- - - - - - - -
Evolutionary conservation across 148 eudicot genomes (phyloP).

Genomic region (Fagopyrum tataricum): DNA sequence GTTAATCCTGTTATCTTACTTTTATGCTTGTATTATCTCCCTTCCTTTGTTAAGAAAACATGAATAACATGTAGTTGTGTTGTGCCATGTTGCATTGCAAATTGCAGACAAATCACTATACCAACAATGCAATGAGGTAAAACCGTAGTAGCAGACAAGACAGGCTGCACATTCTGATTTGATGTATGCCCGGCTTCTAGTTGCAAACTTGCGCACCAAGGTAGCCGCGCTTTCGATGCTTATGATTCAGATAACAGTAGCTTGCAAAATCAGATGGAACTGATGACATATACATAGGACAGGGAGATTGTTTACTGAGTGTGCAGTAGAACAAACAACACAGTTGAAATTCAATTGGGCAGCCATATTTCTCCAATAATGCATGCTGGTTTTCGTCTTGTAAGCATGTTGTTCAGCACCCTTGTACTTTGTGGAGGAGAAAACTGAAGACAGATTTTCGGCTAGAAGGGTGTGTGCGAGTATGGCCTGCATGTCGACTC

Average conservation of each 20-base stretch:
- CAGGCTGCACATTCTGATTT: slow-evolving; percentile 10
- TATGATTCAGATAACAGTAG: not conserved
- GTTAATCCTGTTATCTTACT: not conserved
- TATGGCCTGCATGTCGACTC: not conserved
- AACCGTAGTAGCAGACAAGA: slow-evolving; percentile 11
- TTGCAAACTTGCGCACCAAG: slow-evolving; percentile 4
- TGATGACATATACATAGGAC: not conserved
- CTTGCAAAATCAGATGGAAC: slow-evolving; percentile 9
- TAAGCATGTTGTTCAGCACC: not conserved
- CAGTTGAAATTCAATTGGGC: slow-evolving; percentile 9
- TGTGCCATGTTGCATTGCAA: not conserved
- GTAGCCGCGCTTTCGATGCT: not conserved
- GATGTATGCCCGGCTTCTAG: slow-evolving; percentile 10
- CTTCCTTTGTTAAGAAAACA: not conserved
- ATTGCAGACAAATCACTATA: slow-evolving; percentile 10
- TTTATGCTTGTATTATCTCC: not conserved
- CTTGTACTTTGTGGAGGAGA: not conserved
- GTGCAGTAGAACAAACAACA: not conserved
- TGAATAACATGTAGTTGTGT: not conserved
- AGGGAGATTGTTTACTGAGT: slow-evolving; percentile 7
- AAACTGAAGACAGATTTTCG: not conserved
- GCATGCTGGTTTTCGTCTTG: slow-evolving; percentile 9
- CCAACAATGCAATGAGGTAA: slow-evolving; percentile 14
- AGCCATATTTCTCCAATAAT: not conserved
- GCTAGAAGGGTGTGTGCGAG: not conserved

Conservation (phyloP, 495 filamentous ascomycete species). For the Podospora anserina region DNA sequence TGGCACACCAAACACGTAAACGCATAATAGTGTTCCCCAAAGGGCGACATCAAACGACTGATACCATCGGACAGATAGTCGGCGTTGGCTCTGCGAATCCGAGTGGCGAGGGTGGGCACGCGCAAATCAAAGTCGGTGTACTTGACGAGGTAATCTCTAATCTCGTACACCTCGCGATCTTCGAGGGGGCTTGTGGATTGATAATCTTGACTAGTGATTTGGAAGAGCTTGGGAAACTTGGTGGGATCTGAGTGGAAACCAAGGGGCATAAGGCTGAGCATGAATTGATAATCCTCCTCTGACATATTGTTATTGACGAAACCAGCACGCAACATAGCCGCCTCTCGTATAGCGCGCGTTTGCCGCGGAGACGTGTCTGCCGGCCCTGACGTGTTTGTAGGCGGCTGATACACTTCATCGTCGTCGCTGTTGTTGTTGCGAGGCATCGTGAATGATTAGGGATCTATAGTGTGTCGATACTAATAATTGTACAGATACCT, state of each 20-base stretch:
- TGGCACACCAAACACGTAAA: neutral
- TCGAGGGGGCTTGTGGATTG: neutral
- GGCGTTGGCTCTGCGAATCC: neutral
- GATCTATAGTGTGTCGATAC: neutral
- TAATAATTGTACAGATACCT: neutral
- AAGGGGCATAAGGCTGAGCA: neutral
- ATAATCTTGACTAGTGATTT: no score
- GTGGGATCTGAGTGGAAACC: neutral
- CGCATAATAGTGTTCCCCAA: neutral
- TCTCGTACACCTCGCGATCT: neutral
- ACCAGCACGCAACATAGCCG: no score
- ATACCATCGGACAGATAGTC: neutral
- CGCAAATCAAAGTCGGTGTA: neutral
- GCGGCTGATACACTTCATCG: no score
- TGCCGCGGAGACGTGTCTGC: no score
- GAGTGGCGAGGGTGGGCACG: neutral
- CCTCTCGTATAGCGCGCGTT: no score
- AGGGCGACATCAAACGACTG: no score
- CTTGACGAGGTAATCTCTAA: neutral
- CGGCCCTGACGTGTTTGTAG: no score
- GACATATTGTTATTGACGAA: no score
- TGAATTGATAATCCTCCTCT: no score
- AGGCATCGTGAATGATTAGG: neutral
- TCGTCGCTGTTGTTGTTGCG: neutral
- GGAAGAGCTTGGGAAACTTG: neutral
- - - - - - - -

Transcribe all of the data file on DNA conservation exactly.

Evolutionary conservation across 148 eudicot genomes (phyloP).

Genomic region (Fagopyrum tataricum): DNA sequence GTTAATCCTGTTATCTTACTTTTATGCTTGTATTATCTCCCTTCCTTTGTTAAGAAAACATGAATAACATGTAGTTGTGTTGTGCCATGTTGCATTGCAAATTGCAGACAAATCACTATACCAACAATGCAATGAGGTAAAACCGTAGTAGCAGACAAGACAGGCTGCACATTCTGATTTGATGTATGCCCGGCTTCTAGTTGCAAACTTGCGCACCAAGGTAGCCGCGCTTTCGATGCTTATGATTCAGATAACAGTAGCTTGCAAAATCAGATGGAACTGATGACATATACATAGGACAGGGAGATTGTTTACTGAGTGTGCAGTAGAACAAACAACACAGTTGAAATTCAATTGGGCAGCCATATTTCTCCAATAATGCATGCTGGTTTTCGTCTTGTAAGCATGTTGTTCAGCACCCTTGTACTTTGTGGAGGAGAAAACTGAAGACAGATTTTCGGCTAGAAGGGTGTGTGCGAGTATGGCCTGCATGTCGACTC

Average conservation of each 20-base stretch:
- CAGGCTGCACATTCTGATTT: slow-evolving; percentile 10
- TATGATTCAGATAACAGTAG: not conserved
- GTTAATCCTGTTATCTTACT: not conserved
- TATGGCCTGCATGTCGACTC: not conserved
- AACCGTAGTAGCAGACAAGA: slow-evolving; percentile 11
- TTGCAAACTTGCGCACCAAG: slow-evolving; percentile 4
- TGATGACATATACATAGGAC: not conserved
- CTTGCAAAATCAGATGGAAC: slow-evolving; percentile 9
- TAAGCATGTTGTTCAGCACC: not conserved
- CAGTTGAAATTCAATTGGGC: slow-evolving; percentile 9
- TGTGCCATGTTGCATTGCAA: not conserved
- GTAGCCGCGCTTTCGATGCT: not conserved
- GATGTATGCCCGGCTTCTAG: slow-evolving; percentile 10
- CTTCCTTTGTTAAGAAAACA: not conserved
- ATTGCAGACAAATCACTATA: slow-evolving; percentile 10
- TTTATGCTTGTATTATCTCC: not conserved
- CTTGTACTTTGTGGAGGAGA: not conserved
- GTGCAGTAGAACAAACAACA: not conserved
- TGAATAACATGTAGTTGTGT: not conserved
- AGGGAGATTGTTTACTGAGT: slow-evolving; percentile 7
- AAACTGAAGACAGATTTTCG: not conserved
- GCATGCTGGTTTTCGTCTTG: slow-evolving; percentile 9
- CCAACAATGCAATGAGGTAA: slow-evolving; percentile 14
- AGCCATATTTCTCCAATAAT: not conserved
- GCTAGAAGGGTGTGTGCGAG: not conserved

Conservation (phyloP, 495 filamentous ascomycete species). For the Podospora anserina region DNA sequence TGGCACACCAAACACGTAAACGCATAATAGTGTTCCCCAAAGGGCGACATCAAACGACTGATACCATCGGACAGATAGTCGGCGTTGGCTCTGCGAATCCGAGTGGCGAGGGTGGGCACGCGCAAATCAAAGTCGGTGTACTTGACGAGGTAATCTCTAATCTCGTACACCTCGCGATCTTCGAGGGGGCTTGTGGATTGATAATCTTGACTAGTGATTTGGAAGAGCTTGGGAAACTTGGTGGGATCTGAGTGGAAACCAAGGGGCATAAGGCTGAGCATGAATTGATAATCCTCCTCTGACATATTGTTATTGACGAAACCAGCACGCAACATAGCCGCCTCTCGTATAGCGCGCGTTTGCCGCGGAGACGTGTCTGCCGGCCCTGACGTGTTTGTAGGCGGCTGATACACTTCATCGTCGTCGCTGTTGTTGTTGCGAGGCATCGTGAATGATTAGGGATCTATAGTGTGTCGATACTAATAATTGTACAGATACCT, state of each 20-base stretch:
- TGGCACACCAAACACGTAAA: neutral
- TCGAGGGGGCTTGTGGATTG: neutral
- GGCGTTGGCTCTGCGAATCC: neutral
- GATCTATAGTGTGTCGATAC: neutral
- TAATAATTGTACAGATACCT: neutral
- AAGGGGCATAAGGCTGAGCA: neutral
- ATAATCTTGACTAGTGATTT: no score
- GTGGGATCTGAGTGGAAACC: neutral
- CGCATAATAGTGTTCCCCAA: neutral
- TCTCGTACACCTCGCGATCT: neutral
- ACCAGCACGCAACATAGCCG: no score
- ATACCATCGGACAGATAGTC: neutral
- CGCAAATCAAAGTCGGTGTA: neutral
- GCGGCTGATACACTTCATCG: no score
- TGCCGCGGAGACGTGTCTGC: no score
- GAGTGGCGAGGGTGGGCACG: neutral
- CCTCTCGTATAGCGCGCGTT: no score
- AGGGCGACATCAAACGACTG: no score
- CTTGACGAGGTAATCTCTAA: neutral
- CGGCCCTGACGTGTTTGTAG: no score
- GACATATTGTTATTGACGAA: no score
- TGAATTGATAATCCTCCTCT: no score
- AGGCATCGTGAATGATTAGG: neutral
- TCGTCGCTGTTGTTGTTGCG: neutral
- GGAAGAGCTTGGGAAACTTG: neutral